How did TESL@TFLI prepare you for teaching in Korea?
My TFLI training put me on very sure footing for my teaching job in Korea. The lesson planning techniques, classroom management advice, and attention-holding methods have proven invaluable, and I have used them every day on the job. Interestingly, the lessons about international gestures and body language have proven to be just as valuable as classroom techniques during my time traveling and working East Asia, and has helped to smooth the way as I grappled with living in an unfamiliar culture.
What advice do you have for students who want to teach abroad?
Do your research and plan ahead! Different countries have different requirements for work visas, but most require an FBI background check as a basic part of the application process. Getting this clearance can take up to three months for the government to process, so take the time to apply for your criminal record paperwork as soon as possible if you are even considering working abroad. It’s well worth the $18 before you start your TFLI training so you can begin applying for work abroad soon after you finish your course.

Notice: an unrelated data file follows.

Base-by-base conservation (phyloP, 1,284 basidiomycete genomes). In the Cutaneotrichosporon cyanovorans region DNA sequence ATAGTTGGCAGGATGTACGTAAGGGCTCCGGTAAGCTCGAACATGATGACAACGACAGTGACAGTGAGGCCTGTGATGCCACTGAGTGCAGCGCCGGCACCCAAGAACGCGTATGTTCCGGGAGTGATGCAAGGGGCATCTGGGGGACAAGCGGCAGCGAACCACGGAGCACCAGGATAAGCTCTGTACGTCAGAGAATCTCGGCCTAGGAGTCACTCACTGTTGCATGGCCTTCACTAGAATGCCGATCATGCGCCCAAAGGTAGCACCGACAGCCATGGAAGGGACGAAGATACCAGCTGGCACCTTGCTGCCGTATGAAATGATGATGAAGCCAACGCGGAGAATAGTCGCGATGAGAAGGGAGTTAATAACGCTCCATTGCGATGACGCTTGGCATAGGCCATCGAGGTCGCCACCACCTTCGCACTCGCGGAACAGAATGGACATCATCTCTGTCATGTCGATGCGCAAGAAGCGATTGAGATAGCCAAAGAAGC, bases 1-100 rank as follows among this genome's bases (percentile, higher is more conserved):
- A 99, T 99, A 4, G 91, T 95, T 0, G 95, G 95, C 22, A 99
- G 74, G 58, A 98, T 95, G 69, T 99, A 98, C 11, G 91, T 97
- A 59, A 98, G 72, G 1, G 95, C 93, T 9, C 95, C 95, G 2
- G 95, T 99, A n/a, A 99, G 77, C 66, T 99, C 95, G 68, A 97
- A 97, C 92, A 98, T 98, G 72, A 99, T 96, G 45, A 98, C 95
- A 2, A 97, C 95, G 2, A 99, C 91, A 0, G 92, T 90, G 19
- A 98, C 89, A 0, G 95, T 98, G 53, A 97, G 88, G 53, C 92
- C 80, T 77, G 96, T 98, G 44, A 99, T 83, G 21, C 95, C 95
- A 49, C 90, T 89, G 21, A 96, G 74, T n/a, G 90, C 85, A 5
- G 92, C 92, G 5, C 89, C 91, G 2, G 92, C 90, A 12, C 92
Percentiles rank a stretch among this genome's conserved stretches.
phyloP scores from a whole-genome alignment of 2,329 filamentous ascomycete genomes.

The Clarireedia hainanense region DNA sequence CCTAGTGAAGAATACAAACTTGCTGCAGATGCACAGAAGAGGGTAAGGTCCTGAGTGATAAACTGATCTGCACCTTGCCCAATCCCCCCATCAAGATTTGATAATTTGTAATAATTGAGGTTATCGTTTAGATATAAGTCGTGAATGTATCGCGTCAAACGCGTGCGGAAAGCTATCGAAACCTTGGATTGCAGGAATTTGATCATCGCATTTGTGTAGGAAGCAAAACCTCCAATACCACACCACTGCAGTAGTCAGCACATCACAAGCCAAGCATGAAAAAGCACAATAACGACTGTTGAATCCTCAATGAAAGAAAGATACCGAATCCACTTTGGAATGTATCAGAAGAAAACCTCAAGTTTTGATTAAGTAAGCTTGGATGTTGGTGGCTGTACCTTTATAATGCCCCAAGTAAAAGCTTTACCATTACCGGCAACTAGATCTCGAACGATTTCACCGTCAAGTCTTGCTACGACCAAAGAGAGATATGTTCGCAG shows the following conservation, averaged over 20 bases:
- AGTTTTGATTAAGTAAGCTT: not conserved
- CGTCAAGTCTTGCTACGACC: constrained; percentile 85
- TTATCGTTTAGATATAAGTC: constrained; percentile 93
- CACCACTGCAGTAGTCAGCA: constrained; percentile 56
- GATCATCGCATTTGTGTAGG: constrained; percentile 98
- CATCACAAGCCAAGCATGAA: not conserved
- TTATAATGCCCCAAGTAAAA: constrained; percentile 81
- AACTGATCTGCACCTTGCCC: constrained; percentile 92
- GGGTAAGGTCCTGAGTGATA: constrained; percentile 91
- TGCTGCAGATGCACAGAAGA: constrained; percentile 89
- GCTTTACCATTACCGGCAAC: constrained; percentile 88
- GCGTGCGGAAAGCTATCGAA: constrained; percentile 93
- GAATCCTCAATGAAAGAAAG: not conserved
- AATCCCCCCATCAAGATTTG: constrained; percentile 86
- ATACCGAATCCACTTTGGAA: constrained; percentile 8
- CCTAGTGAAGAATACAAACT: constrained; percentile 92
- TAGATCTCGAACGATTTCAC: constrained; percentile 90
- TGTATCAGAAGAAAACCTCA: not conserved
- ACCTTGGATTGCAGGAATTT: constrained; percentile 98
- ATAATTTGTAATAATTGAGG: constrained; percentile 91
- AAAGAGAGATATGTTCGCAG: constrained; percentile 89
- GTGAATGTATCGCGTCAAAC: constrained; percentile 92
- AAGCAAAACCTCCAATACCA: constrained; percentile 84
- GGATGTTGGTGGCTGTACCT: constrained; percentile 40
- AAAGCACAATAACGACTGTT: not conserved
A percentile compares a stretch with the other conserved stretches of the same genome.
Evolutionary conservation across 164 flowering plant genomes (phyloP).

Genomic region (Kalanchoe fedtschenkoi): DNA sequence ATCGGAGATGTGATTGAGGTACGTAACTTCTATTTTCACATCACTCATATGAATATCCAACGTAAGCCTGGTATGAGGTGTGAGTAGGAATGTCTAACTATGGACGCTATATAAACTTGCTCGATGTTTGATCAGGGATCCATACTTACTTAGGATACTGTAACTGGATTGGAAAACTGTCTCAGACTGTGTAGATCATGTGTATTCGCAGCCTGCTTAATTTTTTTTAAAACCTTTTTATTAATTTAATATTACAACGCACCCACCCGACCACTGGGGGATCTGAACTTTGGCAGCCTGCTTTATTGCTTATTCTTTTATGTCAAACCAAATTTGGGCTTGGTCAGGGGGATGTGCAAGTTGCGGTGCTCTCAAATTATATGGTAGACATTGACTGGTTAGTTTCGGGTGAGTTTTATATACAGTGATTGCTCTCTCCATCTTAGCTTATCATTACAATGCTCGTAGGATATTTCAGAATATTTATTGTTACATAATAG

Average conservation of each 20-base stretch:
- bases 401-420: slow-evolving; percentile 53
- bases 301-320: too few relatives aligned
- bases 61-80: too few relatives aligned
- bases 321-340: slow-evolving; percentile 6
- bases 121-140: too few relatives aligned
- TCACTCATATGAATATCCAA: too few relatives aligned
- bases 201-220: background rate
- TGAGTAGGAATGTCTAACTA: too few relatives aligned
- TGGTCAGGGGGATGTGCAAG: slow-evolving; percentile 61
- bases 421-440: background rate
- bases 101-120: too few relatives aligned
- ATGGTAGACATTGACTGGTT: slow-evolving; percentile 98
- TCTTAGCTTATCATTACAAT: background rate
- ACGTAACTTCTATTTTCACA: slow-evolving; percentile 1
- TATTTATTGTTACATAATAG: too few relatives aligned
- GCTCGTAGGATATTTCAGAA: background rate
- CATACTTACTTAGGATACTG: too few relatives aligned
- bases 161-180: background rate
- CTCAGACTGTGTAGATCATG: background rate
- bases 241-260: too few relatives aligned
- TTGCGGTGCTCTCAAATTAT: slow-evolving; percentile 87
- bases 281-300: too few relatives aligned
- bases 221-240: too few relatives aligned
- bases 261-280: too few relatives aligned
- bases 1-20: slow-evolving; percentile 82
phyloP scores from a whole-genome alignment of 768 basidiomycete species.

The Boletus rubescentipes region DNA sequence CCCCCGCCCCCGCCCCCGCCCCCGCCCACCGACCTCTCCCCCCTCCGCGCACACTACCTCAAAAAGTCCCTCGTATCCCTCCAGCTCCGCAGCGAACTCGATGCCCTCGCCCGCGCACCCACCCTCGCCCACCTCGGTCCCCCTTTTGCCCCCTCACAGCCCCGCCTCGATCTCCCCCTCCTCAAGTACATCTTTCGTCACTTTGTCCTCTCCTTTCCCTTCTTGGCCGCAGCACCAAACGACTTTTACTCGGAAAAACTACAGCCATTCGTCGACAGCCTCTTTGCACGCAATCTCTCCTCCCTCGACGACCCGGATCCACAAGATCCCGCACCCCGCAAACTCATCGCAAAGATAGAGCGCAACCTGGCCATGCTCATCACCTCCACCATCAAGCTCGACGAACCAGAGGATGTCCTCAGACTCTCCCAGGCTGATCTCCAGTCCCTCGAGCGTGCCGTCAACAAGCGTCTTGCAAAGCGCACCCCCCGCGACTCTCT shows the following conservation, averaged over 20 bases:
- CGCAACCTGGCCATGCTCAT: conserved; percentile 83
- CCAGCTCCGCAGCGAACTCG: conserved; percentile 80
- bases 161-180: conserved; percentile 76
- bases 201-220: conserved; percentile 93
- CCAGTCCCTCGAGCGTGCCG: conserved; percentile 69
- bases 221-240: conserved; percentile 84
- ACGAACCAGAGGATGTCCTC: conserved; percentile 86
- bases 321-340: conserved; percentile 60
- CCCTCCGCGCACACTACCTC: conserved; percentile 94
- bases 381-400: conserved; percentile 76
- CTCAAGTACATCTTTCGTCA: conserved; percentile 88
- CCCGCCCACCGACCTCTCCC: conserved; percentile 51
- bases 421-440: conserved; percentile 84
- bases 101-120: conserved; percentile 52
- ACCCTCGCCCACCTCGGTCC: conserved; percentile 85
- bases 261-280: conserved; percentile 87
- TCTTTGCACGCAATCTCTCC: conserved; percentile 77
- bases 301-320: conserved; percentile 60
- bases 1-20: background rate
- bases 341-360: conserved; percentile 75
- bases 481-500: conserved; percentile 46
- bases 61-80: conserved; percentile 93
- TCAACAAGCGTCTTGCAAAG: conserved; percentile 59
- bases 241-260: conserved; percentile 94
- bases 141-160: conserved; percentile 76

What is your best experience so far teaching abroad?
The best experience by far has been getting to know the children I taught. In the course of a year, you can give them the skills and confidence that they need to really express their thoughts to you. My students were very creative and had interesting ambitions, and when they could talk to me about them I had a fascinating glimpse into their lives and thought processes that I did not really expect when I began my work with high beginner students.
Tell us an interesting classroom story.
During one of the two-week camps I taught during school break, I devised a game in which I explained the rules and then had little to no further input. My students really enjoyed it, and with a rule that a team lost points if I heard them speaking in their native language, they chattered in English for a full 90 minutes while I observed the game. Many of their sentence constructions were really unique–not incorrect usage, but word combinations that I had never encountered, and I gained new insights into my own language and its possibilities. I never expected that middle school Koreans would teach me new phrases in English!